Bethany (Carlson) Swann is a creative writer who teaches college courses in literature and composition in Connecticut. She holds master’s degrees from Yale Divinity School and Indiana University. In addition to being a Kundiman fellow and the regional chair of Kundiman Northeast, she is a fellow of the Lilly Graduate Fellows Program in Humanities & the Arts. Her chapbook DIADEM ME was published by Miel Press (2013).
Sejal Shah is the author of Everything Needs to Be Said, a finalist for the 2017 Mary McCarthy Prize, and Things People Say, a finalist for the 2017 Cleveland State University Poetry Center’s Essay Collection Prize. Her work has appeared in Brevity; Conjunctions; Kenyon Review Online; The Literary Review; The Margins; The Rumpus; Under Her Skin: How Girls Experience Race in America (Seal Press), among others. Sejal is the recipient of a 2018 NYFA/NYSCA Fellowship in Fiction and residencies from The Anderson Center, Blue Mountain Center, Kundiman, the Millay Colony for the Arts, New York University, and the Ragdale Foundation, among others. Sejal holds a BA in English from Wellesley College and an MFA in English from the University of Massachusetts at Amherst. The daughter of Gujarati parents who emigrated from India and Kenya to the U.S., Sejal grew up in Rochester, New York, where she currently lives.
Timothy Moore is a writer, bookseller, and instructor in Chicago. He’s been published in McSweeney’s Internet Tendency, Entropy, The Chicago Reader, and has reviews and interviews in the Chicago Review of Books and Electric Literature. Timothy received his MFA from Roosevelt University. He is a Kundiman fellow.
Shamala Gallagher is the author of the chapbook I Learned the Language of Barbs and Sparks No One Spoke. Her recent work appears in Poetry, Poetry Northwest, Gulf Coast, Black Warrior Review, The Missouri Review, Verse Daily, Poetry Daily, Copper Nickel, West Branch, The Offing, and The Rumpus, among other journals, as well as in the anthologies Completely Mixed Up: Mixed Heritage Asian North American Writing and Art (2015) and Bettering American Poetry vol. 2 (2018). She holds a BA from Stanford University and an MFA from the Michener Center for Writers at the University of Texas-Austin, and she has received fellowships from Kundiman, Virginia Center for the Creative Arts, Vermont Studio Center, and the New York State Summer Writers Institute. Shamala currently teaches creative and critical writing at the University of Georgia in Athens, where she's pursuing a PhD in English.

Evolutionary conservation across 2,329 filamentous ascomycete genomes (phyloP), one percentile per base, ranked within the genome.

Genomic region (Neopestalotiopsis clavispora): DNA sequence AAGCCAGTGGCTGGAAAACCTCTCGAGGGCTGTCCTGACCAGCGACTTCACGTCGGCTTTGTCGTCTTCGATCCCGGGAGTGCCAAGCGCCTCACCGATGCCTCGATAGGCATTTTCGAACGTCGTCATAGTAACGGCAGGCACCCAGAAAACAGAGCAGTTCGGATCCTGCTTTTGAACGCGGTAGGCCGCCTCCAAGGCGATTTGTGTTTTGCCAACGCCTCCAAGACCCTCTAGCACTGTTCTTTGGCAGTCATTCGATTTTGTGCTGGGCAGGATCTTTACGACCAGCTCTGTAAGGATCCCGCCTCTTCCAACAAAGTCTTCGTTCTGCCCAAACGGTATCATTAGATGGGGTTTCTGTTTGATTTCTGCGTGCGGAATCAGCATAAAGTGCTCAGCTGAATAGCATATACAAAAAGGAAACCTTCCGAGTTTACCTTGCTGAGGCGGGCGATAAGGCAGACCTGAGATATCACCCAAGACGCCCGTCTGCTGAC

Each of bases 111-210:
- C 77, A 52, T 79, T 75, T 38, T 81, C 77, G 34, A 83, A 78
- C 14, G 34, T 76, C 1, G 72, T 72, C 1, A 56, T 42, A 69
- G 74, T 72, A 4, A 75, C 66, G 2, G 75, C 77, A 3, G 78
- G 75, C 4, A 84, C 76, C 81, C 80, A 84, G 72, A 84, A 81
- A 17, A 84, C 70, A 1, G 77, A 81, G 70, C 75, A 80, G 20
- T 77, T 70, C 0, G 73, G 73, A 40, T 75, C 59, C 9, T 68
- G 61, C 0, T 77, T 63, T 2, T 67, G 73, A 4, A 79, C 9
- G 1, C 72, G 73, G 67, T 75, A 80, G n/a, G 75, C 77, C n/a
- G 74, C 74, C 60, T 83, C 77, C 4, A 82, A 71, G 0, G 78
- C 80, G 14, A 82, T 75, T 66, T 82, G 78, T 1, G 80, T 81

Tiana Nobile is a recipient of a 2017 Rona Jaffe Foundation Writer's Award, the Lucy Grealy Prize for Poetry, and a fellowship from Kundiman. A finalist of the National Poetry Series and Kundiman Poetry Prize, she is a Pushcart Prize nominee and the author of the chapbook, The Spirit of the Staircase (2017). Her poetry has appeared or is forthcoming in Poetry Northwest, The New Republic, Guernica, and the Texas Review, among others. She lives in New Orleans, Louisiana.
Jane Lin is a poet and software engineer for an environmental consulting company. She received her BA and BS from Stanford University and her MFA from New York University, where she was a New York Times fellow. Her poems have appeared in Cura, Five Points, jmww, New Madrid, Slant, Spoon River Poetry Review, The Collagist, The Harwood Poetry Anthology, and The Mas Tequila Review. Jane’s honors include fellowships from Kundiman, Bread Loaf Writers’ Conference and Taos Summer Writers’ Conference. Her debut poetry collection, Day of Clean Brightness (3: A Taos Press) was a finalist for the Kundiman Poetry Prize and the New Mexico-Arizona Book Award in Poetry, and semi-finalist for the Crab Orchard Review First Book Award. Jane facilitated the monthly Poetry Gatherings at Mesa Public Library in Los Alamos, NM for over a decade. She also taught poetry workshops at UNM-Los Alamos from 2000-2011.
Neil Aitken is the author of Babbage’s Dream (Sundress 2017), The Lost Country of Sight (Anhinga 2008), winner of the Philip Levine Prize, and Leviathan (Hyacinth Girl Press 2016), an Elgin Prize winner. He is the founding editor of Boxcar Poetry Review, curator of Have Book Will Travel, and host of the podcast series, The Lit Fantastic. Neil’s co-translations appear in The Book of Cranes: Selected Poems of Zang Di, 1984-2015 (Vagabond AU 2015), and New Cathay: Contemporary Chinese Poetry, 1990-2012 (Tupelo 2013). He was awarded the DJS Translation Prize in 2011. He holds a PhD in Literature & Creative Writing from the University of Southern California and an MFA in Creative Writing from UC Riverside. Neil lives outside of Portland, Oregon where he serves as a board member of Poetry East West and on advisory committees for the Portland Book Festival and the East Portland Arts & Literary Festival.